Summary: A20-like zinc finger
A20-like zinc finger Provide feedback
The A20 Zn-finger of bovine/human Rabex5/rabGEF1 is a Ubiquitin Binding Domain [5-6]. The zinc finger mediates self-association in A20. These fingers also mediate IL-1-induced NF-kappa B activation.
De Valck D, Heyninck K, Van Criekinge W, Contreras R, Beyaert R, Fiers W; , FEBS Lett 1996;384:61-64.: A20, an inhibitor of cell death, self-associates by its zinc finger domain. PUBMED:8797804 EPMC:8797804
Song HY, Rothe M, Goeddel DV; , Proc Natl Acad Sci U S A 1996;93:6721-6725.: The tumor necrosis factor-inducible zinc finger protein A20 interacts with TRAF1/TRAF2 and inhibits NF-kappaB activation. PUBMED:8692885 EPMC:8692885
Penengo L, Mapelli M, Murachelli AG, Confalonieri S, Magri L, Musacchio A, Di Fiore PP, Polo S, Schneider TR;, Cell. 2006;124:1183-1195.: Crystal structure of the ubiquitin binding domains of rabex-5 reveals two modes of interaction with ubiquitin. PUBMED:16499958 EPMC:16499958
Lee S, Tsai YC, Mattera R, Smith WJ, Kostelansky MS, Weissman AM, Bonifacino JS, Hurley JH;, Nat Struct Mol Biol. 2006;13:264-271.: Structural basis for ubiquitin recognition and autoubiquitination by Rabex-5. PUBMED:16462746 EPMC:16462746
External database links
This tab holds annotation information from the InterPro database.
InterPro entry IPR002653
Zinc finger (Znf) domains are relatively small protein motifs which contain multiple finger-like protrusions that make tandem contacts with their target molecule. Some of these domains bind zinc, but many do not; instead binding other metals such as iron, or no metal at all. For example, some family members form salt bridges to stabilise the finger-like folds. They were first identified as a DNA-binding motif in transcription factor TFIIIA from Xenopus laevis (African clawed frog), however they are now recognised to bind DNA, RNA, protein and/or lipid substrates [PUBMED:10529348, PUBMED:15963892, PUBMED:15718139, PUBMED:17210253, PUBMED:12665246]. Their binding properties depend on the amino acid sequence of the finger domains and of the linker between fingers, as well as on the higher-order structures and the number of fingers. Znf domains are often found in clusters, where fingers can have different binding specificities. There are many superfamilies of Znf motifs, varying in both sequence and structure. They display considerable versatility in binding modes, even between members of the same class (e.g. some bind DNA, others protein), suggesting that Znf motifs are stable scaffolds that have evolved specialised functions. For example, Znf-containing proteins function in gene transcription, translation, mRNA trafficking, cytoskeleton organisation, epithelial development, cell adhesion, protein folding, chromatin remodelling and zinc sensing, to name but a few [PUBMED:11179890]. Zinc-binding motifs are stable structures, and they rarely undergo conformational changes upon binding their target.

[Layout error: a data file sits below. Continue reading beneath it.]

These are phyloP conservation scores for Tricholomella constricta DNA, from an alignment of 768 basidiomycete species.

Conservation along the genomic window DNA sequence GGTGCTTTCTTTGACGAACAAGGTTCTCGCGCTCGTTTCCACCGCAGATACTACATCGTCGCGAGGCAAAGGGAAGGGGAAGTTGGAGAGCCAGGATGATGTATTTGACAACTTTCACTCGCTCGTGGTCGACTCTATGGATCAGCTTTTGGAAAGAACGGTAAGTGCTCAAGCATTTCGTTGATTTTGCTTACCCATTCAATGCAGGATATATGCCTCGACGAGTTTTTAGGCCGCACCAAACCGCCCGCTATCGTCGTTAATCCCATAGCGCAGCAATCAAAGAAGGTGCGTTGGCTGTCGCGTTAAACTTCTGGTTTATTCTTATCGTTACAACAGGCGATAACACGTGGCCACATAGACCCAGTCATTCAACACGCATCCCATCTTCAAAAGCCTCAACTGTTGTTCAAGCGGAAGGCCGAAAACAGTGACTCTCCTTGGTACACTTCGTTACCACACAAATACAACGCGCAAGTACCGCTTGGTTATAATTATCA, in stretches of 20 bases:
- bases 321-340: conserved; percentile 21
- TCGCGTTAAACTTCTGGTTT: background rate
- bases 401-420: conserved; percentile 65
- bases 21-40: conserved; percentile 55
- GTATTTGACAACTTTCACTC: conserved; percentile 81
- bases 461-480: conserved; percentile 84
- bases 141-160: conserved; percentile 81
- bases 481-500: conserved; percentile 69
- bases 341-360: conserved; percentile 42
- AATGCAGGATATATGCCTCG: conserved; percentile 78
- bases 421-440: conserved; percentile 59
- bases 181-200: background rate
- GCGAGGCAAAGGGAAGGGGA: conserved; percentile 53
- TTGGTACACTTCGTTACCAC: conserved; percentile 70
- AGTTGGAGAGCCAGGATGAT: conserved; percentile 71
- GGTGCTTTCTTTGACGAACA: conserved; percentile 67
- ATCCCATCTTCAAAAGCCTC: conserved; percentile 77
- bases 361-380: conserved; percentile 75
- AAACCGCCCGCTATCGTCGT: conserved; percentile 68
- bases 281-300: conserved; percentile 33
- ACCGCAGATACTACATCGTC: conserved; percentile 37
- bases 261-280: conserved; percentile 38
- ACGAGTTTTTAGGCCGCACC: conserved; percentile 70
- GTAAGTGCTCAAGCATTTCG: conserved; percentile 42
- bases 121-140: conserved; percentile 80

This entry represents the zinc finger domain found in A20. A20 is an inhibitor of cell death that inhibits NF-kappaB activation via the tumour necrosis factor receptor associated factor pathway [PUBMED:17449604]. The zinc finger domains appear to mediate self-association in A20. These fingers also mediate IL-1-induced NF-kappa B activation.
The mapping between Pfam and Gene Ontology is provided by InterPro. If you use this data please cite InterPro.
|Molecular function||DNA binding (GO:0003677)|
|zinc ion binding (GO:0008270)|
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Curation and family details
|Number in seed:||141|
|Number in full:||2002|
|Average length of the domain:||23.90 aa|
|Average identity of full alignment:||46 %|
|Average coverage of the sequence by the domain:||8.70 %|
|HMM build commands:||
build method: hmmbuild -o /dev/null HMM SEED
search method: hmmsearch -Z 26740544 -E 1000 --cpu 4 HMM pfamseq
|Family (HMM) version:||15|
|Download:||download the raw HMM for this family|
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There are 4 interactions for this family. More...
For those sequences which have a structure in the Protein DataBank, we use the mapping between UniProt, PDB and Pfam coordinate systems from the PDBe group, to allow us to map Pfam domains onto UniProt sequences and three-dimensional protein structures. The table below shows the structures on which the zf-A20 domain has been found. There are 24 instances of this domain found in the PDB. Note that there may be multiple copies of the domain in a single PDB structure, since many structures contain multiple copies of the same protein seqence.
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